That Time A Scandinavian Admiral Asked The Enemy For More Ammo

Samuel Reason

In the early 18th century, known as the romantic Age of Seafaring, one naval hero was called Admiral Peter Tordenskjold. At Least for the kingdom of Denmark and Norway, he was seen as their own Admiral Nelson. Whenever there was a need for a dashing exploit to save the day, they knew they could count on this daredevil admiral to come through on top.

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Born in Trondheim, Norway in 1690, he was the 14th of 18 children of a wealthy merchant family. Apparently, during his youth, he was uncontrollable and got into many fights. Eventually, he ran off to join the Navy with his eyes on becoming an officer. Denmark and Norway had been united since 1524, so their navy forces were combined. Many Norwegian would join the Danish army or navy because it was seen as a lucrative career. But on his first application he was refused as a naval cadet, so spent three years working on merchant’s vessels. Mostly between Guinea and the Caribbean. At the age of 20 in 1710, he was accepted to the Navy as a cadet.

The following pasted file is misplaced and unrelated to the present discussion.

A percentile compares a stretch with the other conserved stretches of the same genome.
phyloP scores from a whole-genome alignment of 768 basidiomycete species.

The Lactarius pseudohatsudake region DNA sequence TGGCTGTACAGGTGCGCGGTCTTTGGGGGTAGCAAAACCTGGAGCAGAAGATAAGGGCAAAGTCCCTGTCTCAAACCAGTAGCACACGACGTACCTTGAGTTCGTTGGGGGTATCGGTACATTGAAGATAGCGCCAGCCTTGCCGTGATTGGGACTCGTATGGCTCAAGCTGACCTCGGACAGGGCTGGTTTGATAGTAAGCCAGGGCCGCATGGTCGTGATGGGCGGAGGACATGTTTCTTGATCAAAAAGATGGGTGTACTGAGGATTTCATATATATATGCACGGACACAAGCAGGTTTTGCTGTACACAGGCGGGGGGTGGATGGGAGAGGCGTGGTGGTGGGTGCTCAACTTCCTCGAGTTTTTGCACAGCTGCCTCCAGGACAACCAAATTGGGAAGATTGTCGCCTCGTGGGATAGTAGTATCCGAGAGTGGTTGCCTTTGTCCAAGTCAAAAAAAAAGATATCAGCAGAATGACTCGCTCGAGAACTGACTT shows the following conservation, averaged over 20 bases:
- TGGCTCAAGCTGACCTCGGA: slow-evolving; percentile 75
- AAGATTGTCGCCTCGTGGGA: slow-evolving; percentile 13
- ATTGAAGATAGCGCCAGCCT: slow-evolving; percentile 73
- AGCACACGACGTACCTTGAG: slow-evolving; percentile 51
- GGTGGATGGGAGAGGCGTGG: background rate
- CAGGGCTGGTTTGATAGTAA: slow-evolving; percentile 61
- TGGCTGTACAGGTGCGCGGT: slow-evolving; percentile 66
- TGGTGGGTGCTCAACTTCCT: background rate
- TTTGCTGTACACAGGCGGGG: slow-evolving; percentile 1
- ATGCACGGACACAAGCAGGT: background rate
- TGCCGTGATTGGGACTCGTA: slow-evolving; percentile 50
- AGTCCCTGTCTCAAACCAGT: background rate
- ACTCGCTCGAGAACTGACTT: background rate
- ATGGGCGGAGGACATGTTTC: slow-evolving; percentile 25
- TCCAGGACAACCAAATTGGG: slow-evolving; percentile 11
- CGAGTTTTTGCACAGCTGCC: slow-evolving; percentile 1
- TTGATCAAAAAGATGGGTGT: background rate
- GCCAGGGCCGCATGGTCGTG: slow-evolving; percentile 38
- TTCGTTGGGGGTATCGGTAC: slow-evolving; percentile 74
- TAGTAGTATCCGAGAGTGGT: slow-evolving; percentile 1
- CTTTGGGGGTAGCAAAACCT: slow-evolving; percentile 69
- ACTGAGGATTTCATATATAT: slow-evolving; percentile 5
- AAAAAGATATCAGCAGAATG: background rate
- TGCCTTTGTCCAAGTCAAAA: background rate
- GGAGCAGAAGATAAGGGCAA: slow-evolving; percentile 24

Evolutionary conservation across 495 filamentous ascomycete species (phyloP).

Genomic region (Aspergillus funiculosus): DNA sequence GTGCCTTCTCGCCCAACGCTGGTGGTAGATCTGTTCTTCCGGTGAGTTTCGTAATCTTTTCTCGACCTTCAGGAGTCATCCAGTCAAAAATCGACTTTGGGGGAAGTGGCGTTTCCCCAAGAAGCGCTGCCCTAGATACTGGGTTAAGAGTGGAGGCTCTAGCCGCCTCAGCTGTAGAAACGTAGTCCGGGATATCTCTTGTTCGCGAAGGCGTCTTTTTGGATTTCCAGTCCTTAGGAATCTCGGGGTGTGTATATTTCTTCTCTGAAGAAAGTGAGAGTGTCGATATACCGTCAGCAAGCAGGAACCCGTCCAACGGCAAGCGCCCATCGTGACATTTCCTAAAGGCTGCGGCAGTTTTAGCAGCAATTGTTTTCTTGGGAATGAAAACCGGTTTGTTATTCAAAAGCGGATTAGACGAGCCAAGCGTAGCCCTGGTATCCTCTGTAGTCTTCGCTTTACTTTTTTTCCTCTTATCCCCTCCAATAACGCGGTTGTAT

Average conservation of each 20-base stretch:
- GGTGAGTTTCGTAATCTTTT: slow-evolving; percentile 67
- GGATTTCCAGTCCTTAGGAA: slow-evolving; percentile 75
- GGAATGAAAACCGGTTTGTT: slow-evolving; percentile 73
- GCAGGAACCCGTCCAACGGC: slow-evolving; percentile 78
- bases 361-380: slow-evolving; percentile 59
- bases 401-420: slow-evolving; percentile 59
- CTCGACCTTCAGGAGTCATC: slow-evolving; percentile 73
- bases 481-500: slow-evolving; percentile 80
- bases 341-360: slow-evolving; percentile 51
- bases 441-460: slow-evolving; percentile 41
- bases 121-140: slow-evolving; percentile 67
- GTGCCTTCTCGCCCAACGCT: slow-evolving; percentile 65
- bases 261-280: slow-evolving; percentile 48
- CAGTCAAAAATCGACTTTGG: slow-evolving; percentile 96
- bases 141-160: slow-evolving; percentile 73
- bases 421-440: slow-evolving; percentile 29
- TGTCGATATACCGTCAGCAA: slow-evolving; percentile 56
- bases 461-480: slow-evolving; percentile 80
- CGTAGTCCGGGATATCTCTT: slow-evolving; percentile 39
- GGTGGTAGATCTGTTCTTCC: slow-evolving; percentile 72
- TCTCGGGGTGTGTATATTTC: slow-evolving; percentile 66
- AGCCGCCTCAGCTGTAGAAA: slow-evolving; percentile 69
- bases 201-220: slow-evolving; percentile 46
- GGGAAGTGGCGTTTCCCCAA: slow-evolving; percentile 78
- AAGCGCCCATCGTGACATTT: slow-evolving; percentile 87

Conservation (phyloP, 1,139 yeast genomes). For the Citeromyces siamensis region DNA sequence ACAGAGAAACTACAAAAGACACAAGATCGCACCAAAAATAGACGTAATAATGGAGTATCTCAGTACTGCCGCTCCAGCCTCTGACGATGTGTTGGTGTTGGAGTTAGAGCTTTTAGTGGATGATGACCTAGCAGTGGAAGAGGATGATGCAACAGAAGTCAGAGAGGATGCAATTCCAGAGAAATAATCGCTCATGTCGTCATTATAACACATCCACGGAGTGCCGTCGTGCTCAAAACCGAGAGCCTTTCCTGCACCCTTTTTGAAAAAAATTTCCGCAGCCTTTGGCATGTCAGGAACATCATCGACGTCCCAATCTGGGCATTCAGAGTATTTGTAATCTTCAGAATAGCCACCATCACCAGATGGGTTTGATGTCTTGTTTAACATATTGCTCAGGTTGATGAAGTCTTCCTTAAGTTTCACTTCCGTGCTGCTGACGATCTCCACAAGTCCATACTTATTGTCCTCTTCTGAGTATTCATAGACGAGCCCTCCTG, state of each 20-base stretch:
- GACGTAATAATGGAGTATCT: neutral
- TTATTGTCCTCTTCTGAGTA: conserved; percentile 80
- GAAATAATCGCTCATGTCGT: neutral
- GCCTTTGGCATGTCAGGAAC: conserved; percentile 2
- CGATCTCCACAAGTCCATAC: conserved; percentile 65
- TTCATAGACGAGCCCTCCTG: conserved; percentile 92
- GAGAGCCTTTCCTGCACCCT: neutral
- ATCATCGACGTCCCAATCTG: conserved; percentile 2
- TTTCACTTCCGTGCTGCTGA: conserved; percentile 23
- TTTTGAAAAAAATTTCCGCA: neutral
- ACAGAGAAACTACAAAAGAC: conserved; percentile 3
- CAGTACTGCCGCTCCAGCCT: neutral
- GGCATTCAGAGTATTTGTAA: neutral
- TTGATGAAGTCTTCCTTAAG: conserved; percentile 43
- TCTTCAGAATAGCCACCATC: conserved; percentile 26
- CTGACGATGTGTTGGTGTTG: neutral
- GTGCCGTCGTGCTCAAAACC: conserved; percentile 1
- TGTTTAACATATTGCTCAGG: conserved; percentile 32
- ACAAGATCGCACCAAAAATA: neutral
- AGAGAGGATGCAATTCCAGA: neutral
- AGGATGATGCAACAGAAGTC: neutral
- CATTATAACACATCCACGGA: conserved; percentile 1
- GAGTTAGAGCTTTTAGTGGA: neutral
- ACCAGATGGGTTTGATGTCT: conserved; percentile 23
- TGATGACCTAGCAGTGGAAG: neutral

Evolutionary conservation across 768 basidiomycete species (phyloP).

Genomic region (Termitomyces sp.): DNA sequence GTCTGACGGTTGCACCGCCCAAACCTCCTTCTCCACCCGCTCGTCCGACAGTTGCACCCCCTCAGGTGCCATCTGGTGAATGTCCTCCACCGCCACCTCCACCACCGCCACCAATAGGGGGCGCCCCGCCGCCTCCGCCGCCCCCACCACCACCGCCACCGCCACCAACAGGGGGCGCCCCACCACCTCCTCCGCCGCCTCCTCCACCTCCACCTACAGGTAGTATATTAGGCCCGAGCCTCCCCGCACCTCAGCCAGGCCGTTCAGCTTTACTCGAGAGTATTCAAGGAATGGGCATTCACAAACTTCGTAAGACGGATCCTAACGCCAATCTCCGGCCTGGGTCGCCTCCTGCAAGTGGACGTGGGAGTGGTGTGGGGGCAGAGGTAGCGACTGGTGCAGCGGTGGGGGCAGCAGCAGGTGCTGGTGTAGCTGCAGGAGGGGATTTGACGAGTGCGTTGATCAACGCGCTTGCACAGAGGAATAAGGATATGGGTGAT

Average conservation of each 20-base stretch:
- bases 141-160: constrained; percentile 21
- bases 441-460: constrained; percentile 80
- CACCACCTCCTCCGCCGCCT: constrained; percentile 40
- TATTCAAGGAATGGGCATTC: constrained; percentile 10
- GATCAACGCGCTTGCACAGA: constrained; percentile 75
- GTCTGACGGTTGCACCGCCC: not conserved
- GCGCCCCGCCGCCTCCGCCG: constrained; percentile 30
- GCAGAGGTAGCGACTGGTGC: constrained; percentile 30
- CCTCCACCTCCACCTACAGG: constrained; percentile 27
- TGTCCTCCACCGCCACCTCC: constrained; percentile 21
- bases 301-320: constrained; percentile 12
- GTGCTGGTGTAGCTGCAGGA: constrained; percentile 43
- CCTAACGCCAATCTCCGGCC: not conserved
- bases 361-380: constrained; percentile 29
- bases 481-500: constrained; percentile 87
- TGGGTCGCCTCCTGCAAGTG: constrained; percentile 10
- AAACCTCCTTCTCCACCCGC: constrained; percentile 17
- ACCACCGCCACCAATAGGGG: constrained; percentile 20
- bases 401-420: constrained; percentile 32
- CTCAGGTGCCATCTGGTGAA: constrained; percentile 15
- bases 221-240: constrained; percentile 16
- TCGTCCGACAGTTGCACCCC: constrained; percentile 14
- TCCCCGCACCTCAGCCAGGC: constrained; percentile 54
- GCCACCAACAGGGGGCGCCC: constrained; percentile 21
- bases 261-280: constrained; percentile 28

Tordenskjold’s years at sea let him quickly rise through the ranks, along with his reckless courage. By 1712, he was commanding his own 20-gun frigate ship. It was during the Great Northern War, where his reputation really started to grow. This was when a coalition was formed between Russia, Saxony-Poland, and Denmark-Norway with the goal of reducing Sweden’s supremacy of the Baltic Sea. Tordenskjold became known to attack any Swedish ship even when the odds were not in his favor, and always evaded capture. He became so feared that the Swedish crown put a price on his head.

Perhaps the most interesting story was the battle with a Swedish frigate called De Olbing Galley, the fight went on for over 14 hours. Tordenskjold ship took on massive damage, and they even ran out of ammunition. So he boldly sent the enemy ship a message thanking him for the duel and asked if they could lend him some ammo. Of course, De Olbing Galley refused but also thanked him for the duel and agreed to sail off in opposite directions. Apparently, the ships sailed past each other and cheered, drinking to each other’s health.

Legend has it that he lived life on the edge, to his very last breath. Which happened when he got in a fight with a colonel in Germany over cheating in gambling. The colonel challenged him to a duel, and despite Tordenskjold only having a ceremonial sword he agreed to the fight. The colonel’s military rapier quickly overpowered the flimsy ceremonial sword, leaving Tordenskjold with a wound that killed him.

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